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Record-Breaking Buzz

Jaw dropping achievements and records have been a key driver of word of mouth since the beginning of recorded history. This week proved to be no exception as we saw a significant volume of online trends around six new record-setting achievements. Some were serious and some silly, but all succeeded in capturing the attention of major segments of the online population.

 
 
20160429_TrendsInReview

 

Justin Bieber Justin Bieber Makes History on VEVO
Justin Bieber became the only artist to have three music
videos reach 1 billion views on Vevo when his “What Do You Mean” music video achieved that milestone this week. This achievement
was predominantly celebrated by females, ages 13-24.

 
 

Scooter Scooter Is The Oldest Cat
Scooter, a siamese cat born during President Ronald Reagan’s administration, was named the oldest living cat by the Guinness World Records at 30 years old. Conversations about this trend skewed older and slightly female.

 
 

Stephen Curry Stephen Curry Is Named Unanimous MVP
Stephen Curry received the 2015-16 MVP award Tuesday evening and was the first player in league history to be voted a unanimous winner. Both age and gender were fairly distributed for this trend.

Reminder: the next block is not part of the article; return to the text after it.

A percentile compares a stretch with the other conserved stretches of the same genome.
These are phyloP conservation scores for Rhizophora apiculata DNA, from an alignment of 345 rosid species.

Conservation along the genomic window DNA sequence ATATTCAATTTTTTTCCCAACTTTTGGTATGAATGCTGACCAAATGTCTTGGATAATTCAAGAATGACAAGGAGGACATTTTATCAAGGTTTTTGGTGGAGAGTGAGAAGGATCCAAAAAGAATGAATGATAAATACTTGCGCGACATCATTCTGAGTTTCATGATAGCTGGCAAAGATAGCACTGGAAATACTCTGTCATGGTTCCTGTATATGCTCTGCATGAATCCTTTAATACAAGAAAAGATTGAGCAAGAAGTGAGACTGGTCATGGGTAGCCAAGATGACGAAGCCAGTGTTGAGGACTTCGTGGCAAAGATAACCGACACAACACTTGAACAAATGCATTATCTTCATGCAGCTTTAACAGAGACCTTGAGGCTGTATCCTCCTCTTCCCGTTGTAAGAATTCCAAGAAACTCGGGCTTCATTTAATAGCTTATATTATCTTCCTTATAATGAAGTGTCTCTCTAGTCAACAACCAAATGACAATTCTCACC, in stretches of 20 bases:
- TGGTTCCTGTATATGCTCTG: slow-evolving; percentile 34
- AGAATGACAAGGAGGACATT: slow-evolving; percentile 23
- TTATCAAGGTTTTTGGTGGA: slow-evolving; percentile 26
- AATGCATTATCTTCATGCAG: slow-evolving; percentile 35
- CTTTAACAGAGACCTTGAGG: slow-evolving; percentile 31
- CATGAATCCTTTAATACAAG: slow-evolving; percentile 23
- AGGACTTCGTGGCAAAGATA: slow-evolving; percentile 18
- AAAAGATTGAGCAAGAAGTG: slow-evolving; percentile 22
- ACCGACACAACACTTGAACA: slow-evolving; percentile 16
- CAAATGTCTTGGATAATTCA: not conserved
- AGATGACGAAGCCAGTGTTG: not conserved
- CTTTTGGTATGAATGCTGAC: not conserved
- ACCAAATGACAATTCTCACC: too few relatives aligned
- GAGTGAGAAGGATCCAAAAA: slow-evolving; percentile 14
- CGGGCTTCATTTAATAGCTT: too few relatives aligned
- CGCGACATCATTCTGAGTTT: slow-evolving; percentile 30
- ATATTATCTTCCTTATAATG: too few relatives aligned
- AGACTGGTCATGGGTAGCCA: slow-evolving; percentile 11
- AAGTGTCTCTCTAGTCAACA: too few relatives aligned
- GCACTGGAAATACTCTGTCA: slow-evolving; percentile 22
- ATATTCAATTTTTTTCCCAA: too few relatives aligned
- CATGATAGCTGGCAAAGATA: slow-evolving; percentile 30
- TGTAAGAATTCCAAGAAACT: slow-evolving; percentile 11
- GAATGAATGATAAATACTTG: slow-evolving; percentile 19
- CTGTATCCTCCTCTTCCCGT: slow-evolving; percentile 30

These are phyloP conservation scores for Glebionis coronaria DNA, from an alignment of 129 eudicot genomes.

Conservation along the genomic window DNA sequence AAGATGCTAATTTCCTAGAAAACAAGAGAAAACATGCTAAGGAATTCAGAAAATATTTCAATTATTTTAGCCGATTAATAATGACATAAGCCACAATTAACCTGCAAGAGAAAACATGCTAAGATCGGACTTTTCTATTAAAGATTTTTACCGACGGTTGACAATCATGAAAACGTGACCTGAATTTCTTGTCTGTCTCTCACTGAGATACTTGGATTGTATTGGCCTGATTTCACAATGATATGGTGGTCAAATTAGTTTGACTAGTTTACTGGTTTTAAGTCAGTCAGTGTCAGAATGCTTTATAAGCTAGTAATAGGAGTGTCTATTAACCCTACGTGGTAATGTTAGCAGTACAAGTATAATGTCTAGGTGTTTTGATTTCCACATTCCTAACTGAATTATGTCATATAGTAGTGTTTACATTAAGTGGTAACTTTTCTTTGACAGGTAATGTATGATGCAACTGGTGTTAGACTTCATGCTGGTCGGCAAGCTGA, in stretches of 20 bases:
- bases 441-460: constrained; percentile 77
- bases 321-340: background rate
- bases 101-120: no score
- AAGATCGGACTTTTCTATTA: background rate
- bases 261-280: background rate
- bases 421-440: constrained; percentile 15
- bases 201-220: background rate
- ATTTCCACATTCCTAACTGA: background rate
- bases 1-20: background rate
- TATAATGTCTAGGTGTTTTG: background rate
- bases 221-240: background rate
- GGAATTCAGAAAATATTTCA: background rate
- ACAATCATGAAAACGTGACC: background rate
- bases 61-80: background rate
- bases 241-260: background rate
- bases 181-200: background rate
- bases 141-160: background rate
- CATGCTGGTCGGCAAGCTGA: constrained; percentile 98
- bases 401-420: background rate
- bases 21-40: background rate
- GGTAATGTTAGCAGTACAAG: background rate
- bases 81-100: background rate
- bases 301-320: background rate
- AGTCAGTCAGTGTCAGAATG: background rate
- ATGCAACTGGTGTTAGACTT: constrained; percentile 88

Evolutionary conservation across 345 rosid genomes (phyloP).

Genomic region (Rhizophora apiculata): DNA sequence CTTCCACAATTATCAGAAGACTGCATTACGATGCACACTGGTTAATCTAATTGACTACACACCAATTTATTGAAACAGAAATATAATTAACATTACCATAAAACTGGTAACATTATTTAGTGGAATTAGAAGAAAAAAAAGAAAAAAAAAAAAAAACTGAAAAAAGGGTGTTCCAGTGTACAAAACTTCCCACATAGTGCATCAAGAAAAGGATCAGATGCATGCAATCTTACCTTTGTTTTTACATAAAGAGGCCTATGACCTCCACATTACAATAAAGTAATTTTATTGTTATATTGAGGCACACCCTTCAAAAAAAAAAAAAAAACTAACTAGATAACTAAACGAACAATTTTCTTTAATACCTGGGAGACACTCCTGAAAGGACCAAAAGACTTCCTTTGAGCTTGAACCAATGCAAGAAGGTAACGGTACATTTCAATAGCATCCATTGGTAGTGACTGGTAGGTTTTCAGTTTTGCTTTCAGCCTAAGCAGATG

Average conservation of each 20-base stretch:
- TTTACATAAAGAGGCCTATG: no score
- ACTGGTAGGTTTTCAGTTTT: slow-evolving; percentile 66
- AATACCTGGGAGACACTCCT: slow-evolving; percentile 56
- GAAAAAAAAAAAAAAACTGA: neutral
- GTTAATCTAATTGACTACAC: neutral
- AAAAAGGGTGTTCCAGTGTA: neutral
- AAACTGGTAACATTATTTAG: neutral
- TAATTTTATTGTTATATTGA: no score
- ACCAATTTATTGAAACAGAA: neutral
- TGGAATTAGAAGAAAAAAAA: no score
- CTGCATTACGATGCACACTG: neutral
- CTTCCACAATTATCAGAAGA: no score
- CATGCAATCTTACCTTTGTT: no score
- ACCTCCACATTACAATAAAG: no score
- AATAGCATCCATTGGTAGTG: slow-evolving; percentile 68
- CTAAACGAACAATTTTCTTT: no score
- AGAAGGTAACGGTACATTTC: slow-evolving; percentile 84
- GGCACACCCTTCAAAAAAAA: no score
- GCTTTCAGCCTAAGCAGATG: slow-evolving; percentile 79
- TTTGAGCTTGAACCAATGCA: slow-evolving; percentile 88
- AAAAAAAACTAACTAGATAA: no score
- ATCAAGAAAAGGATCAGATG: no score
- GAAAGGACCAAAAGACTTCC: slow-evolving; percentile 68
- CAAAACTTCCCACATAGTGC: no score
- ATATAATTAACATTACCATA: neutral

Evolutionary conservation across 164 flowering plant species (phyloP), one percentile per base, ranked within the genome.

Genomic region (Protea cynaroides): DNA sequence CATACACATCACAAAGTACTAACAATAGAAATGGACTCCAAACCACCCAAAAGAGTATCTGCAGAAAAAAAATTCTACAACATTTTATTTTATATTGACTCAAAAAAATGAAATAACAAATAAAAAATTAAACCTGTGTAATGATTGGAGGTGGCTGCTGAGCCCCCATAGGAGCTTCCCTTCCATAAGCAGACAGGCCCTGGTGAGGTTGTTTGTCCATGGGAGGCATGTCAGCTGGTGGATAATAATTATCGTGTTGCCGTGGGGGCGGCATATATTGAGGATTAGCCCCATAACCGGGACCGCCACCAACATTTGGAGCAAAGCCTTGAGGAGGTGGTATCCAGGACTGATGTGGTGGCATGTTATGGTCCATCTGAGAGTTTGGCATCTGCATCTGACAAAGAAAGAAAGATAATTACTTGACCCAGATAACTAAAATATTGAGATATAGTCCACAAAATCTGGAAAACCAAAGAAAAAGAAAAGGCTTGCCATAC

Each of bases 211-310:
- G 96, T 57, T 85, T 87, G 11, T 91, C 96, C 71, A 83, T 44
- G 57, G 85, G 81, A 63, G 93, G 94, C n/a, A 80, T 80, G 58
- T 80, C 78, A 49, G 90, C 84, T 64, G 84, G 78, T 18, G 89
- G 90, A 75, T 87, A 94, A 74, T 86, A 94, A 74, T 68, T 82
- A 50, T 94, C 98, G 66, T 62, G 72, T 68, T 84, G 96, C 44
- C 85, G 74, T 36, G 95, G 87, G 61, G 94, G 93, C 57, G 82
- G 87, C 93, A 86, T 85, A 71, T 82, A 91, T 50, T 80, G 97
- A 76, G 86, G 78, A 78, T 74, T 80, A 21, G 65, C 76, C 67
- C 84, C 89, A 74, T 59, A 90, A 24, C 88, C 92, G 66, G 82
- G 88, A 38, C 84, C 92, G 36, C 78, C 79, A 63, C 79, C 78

Richard Overton Richard Overton Is The World’s Oldest Veteran
The world’s oldest veteran from WWII, Richard Overton celebrated his 110th birthday on Wednesday. People talking about this trend online skewed significantly older and male.

 
 

Max Scherzer Max Scherzer Makes The Record of 20 Strikeouts
Nationals ace Max Scherzer joined the ranks of Major League Baseball’s elite pitchers Wednesday night, tying the record of 20 strikeouts in a nine-inning game. Conversation about this achievement was driven primarily by men across all age brackets.

 
 

Pizza Hut Pizza Hut Sets The Highest Altitude Delivery Record
To celebrate opening in its 100th country, Pizza Hut delivered pizzas to the summit of Mt. Kilimanjaro in Tanzania, setting a new Guinness World Record for the highest altitude pizza delivery at 19,341 feet. This marketing stunt proved successful in driving buzz for the brand among 18-24 year-olds.